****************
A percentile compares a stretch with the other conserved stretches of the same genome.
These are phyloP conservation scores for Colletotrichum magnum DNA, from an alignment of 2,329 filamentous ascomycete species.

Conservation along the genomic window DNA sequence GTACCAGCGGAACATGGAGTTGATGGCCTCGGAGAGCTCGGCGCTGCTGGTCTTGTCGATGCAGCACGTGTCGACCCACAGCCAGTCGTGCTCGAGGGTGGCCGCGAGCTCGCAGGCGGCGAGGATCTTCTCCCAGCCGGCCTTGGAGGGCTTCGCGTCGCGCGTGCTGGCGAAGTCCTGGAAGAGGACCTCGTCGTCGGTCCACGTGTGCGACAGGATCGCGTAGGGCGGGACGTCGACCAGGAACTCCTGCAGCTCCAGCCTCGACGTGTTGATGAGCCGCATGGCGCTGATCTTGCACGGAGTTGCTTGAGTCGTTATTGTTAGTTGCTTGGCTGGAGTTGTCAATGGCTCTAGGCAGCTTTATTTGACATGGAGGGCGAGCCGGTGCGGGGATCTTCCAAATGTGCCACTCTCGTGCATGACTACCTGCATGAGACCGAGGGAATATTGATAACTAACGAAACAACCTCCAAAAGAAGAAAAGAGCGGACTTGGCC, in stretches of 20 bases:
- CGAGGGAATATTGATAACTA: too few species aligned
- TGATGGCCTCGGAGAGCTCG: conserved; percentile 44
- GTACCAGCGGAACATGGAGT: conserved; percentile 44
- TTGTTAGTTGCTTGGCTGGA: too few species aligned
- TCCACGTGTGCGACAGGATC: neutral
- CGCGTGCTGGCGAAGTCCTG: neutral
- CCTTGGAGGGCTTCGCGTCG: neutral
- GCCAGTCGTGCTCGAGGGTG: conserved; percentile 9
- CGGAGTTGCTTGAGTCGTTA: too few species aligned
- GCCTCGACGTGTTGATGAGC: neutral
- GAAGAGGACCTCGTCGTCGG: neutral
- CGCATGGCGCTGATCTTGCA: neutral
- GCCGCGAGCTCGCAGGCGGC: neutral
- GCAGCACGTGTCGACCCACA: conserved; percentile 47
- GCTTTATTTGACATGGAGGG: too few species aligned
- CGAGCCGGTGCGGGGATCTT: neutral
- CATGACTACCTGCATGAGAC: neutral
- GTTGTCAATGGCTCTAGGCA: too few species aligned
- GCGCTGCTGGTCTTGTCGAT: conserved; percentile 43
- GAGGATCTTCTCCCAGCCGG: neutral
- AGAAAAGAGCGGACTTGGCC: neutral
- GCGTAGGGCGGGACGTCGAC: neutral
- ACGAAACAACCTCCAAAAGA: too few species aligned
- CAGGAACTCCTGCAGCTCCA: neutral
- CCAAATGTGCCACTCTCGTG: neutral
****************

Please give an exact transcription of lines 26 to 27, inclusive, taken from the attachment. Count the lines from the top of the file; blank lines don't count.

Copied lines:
- ACGAAACAACCTCCAAAAGA: too few species aligned
- CAGGAACTCCTGCAGCTCCA: neutral